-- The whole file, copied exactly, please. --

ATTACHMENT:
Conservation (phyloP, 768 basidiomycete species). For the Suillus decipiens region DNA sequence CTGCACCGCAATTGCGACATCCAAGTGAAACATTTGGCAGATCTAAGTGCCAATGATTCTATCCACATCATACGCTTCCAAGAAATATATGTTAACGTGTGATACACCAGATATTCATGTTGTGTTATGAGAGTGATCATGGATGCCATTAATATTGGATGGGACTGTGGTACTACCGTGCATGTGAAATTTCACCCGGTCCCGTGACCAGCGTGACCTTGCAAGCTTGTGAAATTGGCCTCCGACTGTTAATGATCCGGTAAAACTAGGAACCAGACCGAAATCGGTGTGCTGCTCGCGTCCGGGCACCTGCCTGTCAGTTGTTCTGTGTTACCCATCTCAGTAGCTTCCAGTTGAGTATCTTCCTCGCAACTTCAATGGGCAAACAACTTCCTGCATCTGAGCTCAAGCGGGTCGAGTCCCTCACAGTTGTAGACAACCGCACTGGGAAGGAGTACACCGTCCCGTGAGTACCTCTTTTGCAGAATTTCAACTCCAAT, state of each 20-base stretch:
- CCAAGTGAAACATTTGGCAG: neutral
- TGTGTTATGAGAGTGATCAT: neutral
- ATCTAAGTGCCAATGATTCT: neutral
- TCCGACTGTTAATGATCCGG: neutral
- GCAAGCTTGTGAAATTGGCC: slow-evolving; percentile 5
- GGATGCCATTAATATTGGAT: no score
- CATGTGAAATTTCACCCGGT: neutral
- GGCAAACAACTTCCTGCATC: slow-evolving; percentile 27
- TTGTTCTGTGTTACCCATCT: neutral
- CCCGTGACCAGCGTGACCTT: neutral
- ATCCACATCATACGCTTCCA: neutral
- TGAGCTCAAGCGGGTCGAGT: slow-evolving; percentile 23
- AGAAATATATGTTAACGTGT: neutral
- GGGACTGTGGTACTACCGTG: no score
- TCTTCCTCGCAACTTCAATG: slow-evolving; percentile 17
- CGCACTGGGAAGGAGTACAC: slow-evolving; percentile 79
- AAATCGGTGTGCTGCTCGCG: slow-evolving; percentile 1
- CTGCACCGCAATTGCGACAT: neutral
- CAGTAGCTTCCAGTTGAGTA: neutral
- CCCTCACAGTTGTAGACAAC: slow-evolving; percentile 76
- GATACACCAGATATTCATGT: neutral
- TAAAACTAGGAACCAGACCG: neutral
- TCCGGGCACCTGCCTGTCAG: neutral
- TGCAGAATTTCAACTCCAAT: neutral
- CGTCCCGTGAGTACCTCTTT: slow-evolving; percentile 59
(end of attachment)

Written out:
Conservation (phyloP, 768 basidiomycete species). For the Suillus decipiens region DNA sequence CTGCACCGCAATTGCGACATCCAAGTGAAACATTTGGCAGATCTAAGTGCCAATGATTCTATCCACATCATACGCTTCCAAGAAATATATGTTAACGTGTGATACACCAGATATTCATGTTGTGTTATGAGAGTGATCATGGATGCCATTAATATTGGATGGGACTGTGGTACTACCGTGCATGTGAAATTTCACCCGGTCCCGTGACCAGCGTGACCTTGCAAGCTTGTGAAATTGGCCTCCGACTGTTAATGATCCGGTAAAACTAGGAACCAGACCGAAATCGGTGTGCTGCTCGCGTCCGGGCACCTGCCTGTCAGTTGTTCTGTGTTACCCATCTCAGTAGCTTCCAGTTGAGTATCTTCCTCGCAACTTCAATGGGCAAACAACTTCCTGCATCTGAGCTCAAGCGGGTCGAGTCCCTCACAGTTGTAGACAACCGCACTGGGAAGGAGTACACCGTCCCGTGAGTACCTCTTTTGCAGAATTTCAACTCCAAT, state of each 20-base stretch:
- CCAAGTGAAACATTTGGCAG: neutral
- TGTGTTATGAGAGTGATCAT: neutral
- ATCTAAGTGCCAATGATTCT: neutral
- TCCGACTGTTAATGATCCGG: neutral
- GCAAGCTTGTGAAATTGGCC: slow-evolving; percentile 5
- GGATGCCATTAATATTGGAT: no score
- CATGTGAAATTTCACCCGGT: neutral
- GGCAAACAACTTCCTGCATC: slow-evolving; percentile 27
- TTGTTCTGTGTTACCCATCT: neutral
- CCCGTGACCAGCGTGACCTT: neutral
- ATCCACATCATACGCTTCCA: neutral
- TGAGCTCAAGCGGGTCGAGT: slow-evolving; percentile 23
- AGAAATATATGTTAACGTGT: neutral
- GGGACTGTGGTACTACCGTG: no score
- TCTTCCTCGCAACTTCAATG: slow-evolving; percentile 17
- CGCACTGGGAAGGAGTACAC: slow-evolving; percentile 79
- AAATCGGTGTGCTGCTCGCG: slow-evolving; percentile 1
- CTGCACCGCAATTGCGACAT: neutral
- CAGTAGCTTCCAGTTGAGTA: neutral
- CCCTCACAGTTGTAGACAAC: slow-evolving; percentile 76
- GATACACCAGATATTCATGT: neutral
- TAAAACTAGGAACCAGACCG: neutral
- TCCGGGCACCTGCCTGTCAG: neutral
- TGCAGAATTTCAACTCCAAT: neutral
- CGTCCCGTGAGTACCTCTTT: slow-evolving; percentile 59